Even in a traffic jam, Janet knew how to keep up appearances. In fact, until just a few weeks ago the 34—year-old Jackson always claimed she and the Mexican-born Elizondo, 37—a former dancer who shares songwriting credits with her on virtually all her albums since 1989's Rhythm Nation 1814—were lovers, not husband and wife. Yet on May 31, Elizondo filed for divorce in Los Angeles, citing irreconcilable differences and revealing that he and Jackson wed on March 31, 1991, and formally separated in January 1999. "They were one of the greatest teams of pop music," marvels Jackson family biographer J. Randy Taraborrelli, "and we didn't even know they were married."
Explaining the secrecy, Jackson told USA Today in July, "People in this industry don't get a fair chance with some things, and especially with marriage. Other people say, 'Oh, that's not gonna work.' Or 'I give it a year, maybe.'...I wanted to have as normal a marriage as possible."
Ah, normalcy—which brings us to the other incongruity on that day of sisterly closeness. One would as soon expect to see the ghost of Bubbles, brother Michael's late primate friend, as find Janet trapped in traffic with family troublemaker LaToya, 44. In fact, Janet has maintained a certain public distance from all eight older siblings. Currently onscreen as Eddie Murphy's shy, brainy girlfriend in Nutty Professor II: The Klumps, she has shown more devotion to her singing career, racking up more than 20 Top 10 singles since her breakthrough 1986 album, Control, and nailing a reported $80 million contract with Virgin Records. "When you're younger, it's just music, music, music," says brother Randy, 38, the president of Beverly Hills-based Modern Records. Now, though, "I think we realize how bonding is more important."
Which may be why, on July 24, Janet attended the Klumps premiere in L.A. on the arm of her father, Joseph, 72, a man who showed so little paternal warmth toward his children, Janet once told the Los Angeles Times, he always insisted they call him by his first name. Superstar Michael, now 41, remains elusive, constantly traveling or working, but Janet is on the phone with her mother, Katherine, 70, "all the time," says Oxman. And he renewed friendship with LaToya "is just jaw-dropping," says biographer Taraborrelli.
Equally surprising, say those who have worked with her, is Jackson's pleasantly undivalike demeanor. One associate describes her as "incredibly shy." Larry Miller, a Klumps costar, recalls being bowled over by her beauty. But then, he says, "you find out how sweet she is. She's like your sister. You become protective, asking if she needs sugar for her tea or if she wants you to bring her some lunch." When Jackson auditioned for The Klumps, director Peter Segal expected her to arrive with an entourage but found her standing outside his office alone. "I said, 'Where is everybody? Are they lost?' " he recalls. "She said, 'No, it's just me.' "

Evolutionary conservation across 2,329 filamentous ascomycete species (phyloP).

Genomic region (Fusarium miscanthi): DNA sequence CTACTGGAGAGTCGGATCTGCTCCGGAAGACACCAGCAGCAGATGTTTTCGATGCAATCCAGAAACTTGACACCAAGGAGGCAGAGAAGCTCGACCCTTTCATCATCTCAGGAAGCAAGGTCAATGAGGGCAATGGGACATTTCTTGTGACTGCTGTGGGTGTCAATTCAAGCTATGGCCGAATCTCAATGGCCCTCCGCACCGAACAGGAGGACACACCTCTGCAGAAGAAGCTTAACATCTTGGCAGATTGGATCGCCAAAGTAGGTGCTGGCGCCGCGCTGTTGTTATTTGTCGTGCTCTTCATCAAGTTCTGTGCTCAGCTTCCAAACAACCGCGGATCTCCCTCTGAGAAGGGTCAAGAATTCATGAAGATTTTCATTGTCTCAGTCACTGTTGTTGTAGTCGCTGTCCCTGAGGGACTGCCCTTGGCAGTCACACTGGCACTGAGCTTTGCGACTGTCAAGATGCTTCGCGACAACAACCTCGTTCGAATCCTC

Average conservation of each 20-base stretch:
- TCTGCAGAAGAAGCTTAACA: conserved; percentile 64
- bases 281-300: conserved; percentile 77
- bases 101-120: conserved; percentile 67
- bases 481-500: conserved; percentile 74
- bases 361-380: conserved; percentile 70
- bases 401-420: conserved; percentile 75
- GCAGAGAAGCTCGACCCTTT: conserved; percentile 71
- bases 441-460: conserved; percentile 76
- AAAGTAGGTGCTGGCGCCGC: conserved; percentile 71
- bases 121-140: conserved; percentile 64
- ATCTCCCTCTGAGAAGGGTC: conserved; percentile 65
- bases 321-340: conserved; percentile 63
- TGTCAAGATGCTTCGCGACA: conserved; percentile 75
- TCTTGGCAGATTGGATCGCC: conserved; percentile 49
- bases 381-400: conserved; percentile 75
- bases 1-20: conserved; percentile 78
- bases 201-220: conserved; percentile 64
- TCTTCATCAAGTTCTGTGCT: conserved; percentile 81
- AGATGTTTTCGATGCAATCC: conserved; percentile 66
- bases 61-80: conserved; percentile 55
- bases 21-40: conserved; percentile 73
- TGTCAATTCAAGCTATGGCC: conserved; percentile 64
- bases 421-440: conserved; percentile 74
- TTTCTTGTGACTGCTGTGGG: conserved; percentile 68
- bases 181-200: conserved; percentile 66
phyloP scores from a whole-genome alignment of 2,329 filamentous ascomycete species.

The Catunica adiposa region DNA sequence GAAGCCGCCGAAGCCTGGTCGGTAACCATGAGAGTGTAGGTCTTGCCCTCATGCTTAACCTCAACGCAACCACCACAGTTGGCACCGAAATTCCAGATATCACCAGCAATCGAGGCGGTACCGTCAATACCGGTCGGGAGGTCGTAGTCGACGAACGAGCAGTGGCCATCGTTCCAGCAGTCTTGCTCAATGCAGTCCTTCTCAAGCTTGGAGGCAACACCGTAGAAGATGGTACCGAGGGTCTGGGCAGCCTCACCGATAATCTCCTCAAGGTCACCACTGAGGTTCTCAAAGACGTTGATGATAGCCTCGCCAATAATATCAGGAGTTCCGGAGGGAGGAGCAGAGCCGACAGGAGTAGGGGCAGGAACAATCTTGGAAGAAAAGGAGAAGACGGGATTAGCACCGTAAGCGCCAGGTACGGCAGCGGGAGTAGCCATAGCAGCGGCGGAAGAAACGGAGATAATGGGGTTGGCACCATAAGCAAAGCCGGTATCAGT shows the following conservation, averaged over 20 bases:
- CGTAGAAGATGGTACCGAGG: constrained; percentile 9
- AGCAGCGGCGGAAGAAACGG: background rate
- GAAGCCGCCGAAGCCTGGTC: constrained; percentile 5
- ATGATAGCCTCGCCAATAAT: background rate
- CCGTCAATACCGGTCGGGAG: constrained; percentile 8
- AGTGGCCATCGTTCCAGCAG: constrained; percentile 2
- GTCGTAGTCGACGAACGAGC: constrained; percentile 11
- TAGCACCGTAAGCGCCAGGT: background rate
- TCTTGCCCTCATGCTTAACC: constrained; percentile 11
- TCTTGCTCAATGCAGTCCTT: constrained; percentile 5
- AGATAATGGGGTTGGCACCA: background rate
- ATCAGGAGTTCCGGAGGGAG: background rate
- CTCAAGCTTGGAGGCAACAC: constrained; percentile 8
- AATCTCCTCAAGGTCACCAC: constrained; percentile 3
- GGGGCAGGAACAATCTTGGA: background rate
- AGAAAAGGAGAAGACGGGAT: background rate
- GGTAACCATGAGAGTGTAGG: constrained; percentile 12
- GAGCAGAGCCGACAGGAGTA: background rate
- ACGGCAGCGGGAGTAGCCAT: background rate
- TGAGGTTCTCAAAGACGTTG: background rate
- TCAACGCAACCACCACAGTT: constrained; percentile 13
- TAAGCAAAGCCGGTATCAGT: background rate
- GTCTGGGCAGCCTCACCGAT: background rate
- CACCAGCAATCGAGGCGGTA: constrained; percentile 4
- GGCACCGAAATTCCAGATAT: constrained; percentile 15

Jackson so far has refused to discuss how she ended up minus a husband as well. She and Elizondo first met in 1982 after he was hired as a dancer for LaToya. They became romantically involved several years later. But by February 1999 the couple announced that they were ending the relationship amicably. "We just grew apart," Elizondo himself said this May after he "finally filed for divorce. "She went on tour, I stayed back to work on my own project."
Now the couple is at loggerheads over Elizondo's attempt to overturn a prenup agreement. "The prenup involves everything," says Elizondo's attorney Manley Freid. "Real estate, securities, artistic endeavors, writings, everything." Jackson, mean-while, has been hanging out with a tight group of dancer girlfriends. They hit the clubs, take island vacations and watch the Three Stooges. "This is really a new Janet Jackson," says Taraborrelli. "She's never been single, really."
Raised a Jehovah's Witness, Jackson wasn't encouraged to date. At 18, she up and eloped with singer James DeBarge. That marriage was annulled after less than a year. And then at 20 she began what became her 13-year relationship with Elizondo. Now she's rumored to be linked romantically to Johnny Gill, an R&B singer who first met her 18 years ago and, as a pal of Eddie Murphy's, was a fixture on the Klumps set last winter. "I plan on being a part of her life for a long time," says Gill, 34. But he denies anything more than a close friendship. "We talk for hours," he says. "From all different time zones, from anywhere." Sometimes, he says, "we sing together, just stuff you hear on the radio, for fun." Even their dates sound chaste. "She doesn't hardly drink at all," says Gill. "If she has just a glass of wine and takes even a little bit, she gets giddy and giggly, like a little kid."
And yet she remains a woman very much in control of her future. This spring she resumed work on a new album—without Elizondo's collaboration—that had been interrupted by the Klumps shoot. And she hasn't ruled out future acting roles. "In all the years I've known her," says Gill, "this is the happiest I've ever seen her. She's older and wiser now, but beyond that—well, she's still superwoman."
Mark Dagostino, Julie Jordan and Pamela Warrick in Los Angeles